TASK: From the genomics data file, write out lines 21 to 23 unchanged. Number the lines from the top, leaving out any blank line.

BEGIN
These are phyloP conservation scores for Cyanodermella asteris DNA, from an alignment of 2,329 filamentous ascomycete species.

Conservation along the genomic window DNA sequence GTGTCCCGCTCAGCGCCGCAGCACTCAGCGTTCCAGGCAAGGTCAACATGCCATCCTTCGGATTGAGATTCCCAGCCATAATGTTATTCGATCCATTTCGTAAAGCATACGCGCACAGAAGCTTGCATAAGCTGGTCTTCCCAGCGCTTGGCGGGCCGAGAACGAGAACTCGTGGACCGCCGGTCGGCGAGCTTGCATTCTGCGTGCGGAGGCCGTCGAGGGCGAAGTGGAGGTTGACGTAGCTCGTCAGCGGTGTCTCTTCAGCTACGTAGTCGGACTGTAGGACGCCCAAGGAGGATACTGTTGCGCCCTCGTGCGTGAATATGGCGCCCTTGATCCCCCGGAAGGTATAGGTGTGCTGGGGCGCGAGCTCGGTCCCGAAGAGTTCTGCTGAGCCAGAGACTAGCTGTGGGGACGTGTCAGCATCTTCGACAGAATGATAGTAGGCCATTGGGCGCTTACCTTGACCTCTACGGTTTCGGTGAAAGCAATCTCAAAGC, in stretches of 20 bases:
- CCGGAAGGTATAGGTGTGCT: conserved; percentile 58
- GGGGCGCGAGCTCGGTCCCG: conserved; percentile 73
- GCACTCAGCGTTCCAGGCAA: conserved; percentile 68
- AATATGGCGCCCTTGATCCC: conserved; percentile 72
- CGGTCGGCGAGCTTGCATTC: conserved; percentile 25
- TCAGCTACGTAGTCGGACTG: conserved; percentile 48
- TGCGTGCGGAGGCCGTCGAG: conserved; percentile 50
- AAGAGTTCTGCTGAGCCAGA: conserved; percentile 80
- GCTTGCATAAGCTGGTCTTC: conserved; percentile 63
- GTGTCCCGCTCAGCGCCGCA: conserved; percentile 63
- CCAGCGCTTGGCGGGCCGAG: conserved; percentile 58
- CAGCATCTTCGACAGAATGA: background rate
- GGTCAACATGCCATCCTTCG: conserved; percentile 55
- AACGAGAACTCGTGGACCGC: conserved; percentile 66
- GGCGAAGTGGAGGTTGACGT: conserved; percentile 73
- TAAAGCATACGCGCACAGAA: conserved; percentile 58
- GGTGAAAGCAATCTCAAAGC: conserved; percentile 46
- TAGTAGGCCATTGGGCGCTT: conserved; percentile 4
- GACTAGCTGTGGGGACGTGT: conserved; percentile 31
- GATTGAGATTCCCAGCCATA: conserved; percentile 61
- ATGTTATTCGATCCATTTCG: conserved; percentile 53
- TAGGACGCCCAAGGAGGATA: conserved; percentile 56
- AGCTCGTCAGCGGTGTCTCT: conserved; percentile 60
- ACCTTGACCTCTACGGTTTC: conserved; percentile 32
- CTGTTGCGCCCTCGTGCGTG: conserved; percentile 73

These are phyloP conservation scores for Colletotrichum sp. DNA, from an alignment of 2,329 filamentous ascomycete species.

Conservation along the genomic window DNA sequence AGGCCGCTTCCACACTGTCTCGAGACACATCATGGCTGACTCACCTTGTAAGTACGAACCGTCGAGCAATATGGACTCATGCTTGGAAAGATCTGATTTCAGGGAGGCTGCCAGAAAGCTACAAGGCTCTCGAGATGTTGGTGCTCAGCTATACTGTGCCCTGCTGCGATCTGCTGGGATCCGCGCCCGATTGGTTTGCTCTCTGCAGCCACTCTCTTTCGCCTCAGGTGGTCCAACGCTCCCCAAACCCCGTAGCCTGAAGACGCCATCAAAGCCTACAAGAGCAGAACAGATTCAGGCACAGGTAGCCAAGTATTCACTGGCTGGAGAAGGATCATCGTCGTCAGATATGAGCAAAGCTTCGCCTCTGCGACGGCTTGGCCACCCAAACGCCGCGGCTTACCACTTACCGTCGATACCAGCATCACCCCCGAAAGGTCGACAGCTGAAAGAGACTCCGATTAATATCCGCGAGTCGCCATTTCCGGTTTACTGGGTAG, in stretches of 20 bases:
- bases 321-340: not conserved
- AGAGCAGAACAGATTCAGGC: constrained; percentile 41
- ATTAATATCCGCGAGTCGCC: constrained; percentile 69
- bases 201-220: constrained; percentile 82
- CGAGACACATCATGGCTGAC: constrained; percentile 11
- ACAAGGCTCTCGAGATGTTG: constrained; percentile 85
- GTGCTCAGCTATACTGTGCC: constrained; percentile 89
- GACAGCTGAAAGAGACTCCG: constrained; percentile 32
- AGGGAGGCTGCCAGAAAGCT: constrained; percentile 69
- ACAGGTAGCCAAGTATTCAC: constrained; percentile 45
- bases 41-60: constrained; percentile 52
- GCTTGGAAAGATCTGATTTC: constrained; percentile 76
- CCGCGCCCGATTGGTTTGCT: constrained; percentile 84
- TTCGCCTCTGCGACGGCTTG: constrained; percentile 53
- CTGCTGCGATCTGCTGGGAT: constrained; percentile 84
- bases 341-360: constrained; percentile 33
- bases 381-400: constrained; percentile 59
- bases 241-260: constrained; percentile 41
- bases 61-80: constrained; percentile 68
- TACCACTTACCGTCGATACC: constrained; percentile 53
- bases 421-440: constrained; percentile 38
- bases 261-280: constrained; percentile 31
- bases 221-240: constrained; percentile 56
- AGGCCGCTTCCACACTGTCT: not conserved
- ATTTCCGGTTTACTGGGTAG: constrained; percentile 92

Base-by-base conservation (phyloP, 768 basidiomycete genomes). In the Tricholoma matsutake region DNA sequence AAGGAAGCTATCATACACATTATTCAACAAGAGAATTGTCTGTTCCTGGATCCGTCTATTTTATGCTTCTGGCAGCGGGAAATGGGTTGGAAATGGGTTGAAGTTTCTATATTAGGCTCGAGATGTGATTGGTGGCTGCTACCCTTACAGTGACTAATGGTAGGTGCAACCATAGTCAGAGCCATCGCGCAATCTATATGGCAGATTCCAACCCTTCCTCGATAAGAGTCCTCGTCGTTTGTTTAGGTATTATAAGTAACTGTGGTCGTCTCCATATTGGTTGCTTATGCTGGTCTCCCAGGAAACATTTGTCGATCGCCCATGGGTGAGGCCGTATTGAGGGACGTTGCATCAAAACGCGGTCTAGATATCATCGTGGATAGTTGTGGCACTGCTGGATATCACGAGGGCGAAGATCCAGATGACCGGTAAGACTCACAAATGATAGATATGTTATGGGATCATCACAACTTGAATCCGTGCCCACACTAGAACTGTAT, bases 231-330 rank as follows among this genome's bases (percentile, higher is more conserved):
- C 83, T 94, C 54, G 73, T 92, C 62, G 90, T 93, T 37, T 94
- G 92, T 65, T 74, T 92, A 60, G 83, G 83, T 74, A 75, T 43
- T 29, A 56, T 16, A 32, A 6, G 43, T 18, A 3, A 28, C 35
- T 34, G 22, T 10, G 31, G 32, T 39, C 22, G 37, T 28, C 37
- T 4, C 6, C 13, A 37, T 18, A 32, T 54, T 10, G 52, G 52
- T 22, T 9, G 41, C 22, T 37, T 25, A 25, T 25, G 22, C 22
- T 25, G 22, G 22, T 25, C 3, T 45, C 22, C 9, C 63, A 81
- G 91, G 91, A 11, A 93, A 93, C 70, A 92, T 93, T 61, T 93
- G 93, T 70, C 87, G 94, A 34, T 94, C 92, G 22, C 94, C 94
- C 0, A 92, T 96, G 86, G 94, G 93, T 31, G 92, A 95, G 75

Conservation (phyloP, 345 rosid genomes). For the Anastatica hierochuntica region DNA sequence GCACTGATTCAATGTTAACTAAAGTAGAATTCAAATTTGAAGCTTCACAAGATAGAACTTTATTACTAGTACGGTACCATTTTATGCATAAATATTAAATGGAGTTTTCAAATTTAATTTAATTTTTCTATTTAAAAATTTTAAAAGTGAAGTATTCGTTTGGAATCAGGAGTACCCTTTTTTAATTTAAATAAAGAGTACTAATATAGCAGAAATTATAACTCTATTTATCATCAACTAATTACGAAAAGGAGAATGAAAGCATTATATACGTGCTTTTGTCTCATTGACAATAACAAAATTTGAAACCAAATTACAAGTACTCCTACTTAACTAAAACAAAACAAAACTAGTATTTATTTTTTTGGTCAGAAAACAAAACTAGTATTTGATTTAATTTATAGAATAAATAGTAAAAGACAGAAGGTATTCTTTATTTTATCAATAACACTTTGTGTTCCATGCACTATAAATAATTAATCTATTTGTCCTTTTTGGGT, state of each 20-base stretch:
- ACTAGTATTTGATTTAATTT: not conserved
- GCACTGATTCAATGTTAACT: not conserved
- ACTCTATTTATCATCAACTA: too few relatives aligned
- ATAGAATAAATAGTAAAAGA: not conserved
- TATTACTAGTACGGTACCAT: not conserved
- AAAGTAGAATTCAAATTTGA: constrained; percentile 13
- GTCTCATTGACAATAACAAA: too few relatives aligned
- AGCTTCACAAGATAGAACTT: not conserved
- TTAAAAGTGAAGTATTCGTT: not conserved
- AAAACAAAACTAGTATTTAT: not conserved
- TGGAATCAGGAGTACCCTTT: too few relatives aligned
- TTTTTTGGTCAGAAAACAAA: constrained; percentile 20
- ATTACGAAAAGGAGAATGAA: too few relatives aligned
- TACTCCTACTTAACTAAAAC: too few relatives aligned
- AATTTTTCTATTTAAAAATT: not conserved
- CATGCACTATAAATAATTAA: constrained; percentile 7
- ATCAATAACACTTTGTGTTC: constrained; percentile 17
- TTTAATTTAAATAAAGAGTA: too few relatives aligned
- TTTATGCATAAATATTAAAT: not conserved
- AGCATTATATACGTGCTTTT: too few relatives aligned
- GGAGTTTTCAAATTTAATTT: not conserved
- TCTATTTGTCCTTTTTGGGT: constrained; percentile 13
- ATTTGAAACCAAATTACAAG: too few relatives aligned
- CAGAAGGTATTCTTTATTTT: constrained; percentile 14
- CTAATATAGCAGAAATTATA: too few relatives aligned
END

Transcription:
- GACTAGCTGTGGGGACGTGT: conserved; percentile 31
- GATTGAGATTCCCAGCCATA: conserved; percentile 61
- ATGTTATTCGATCCATTTCG: conserved; percentile 53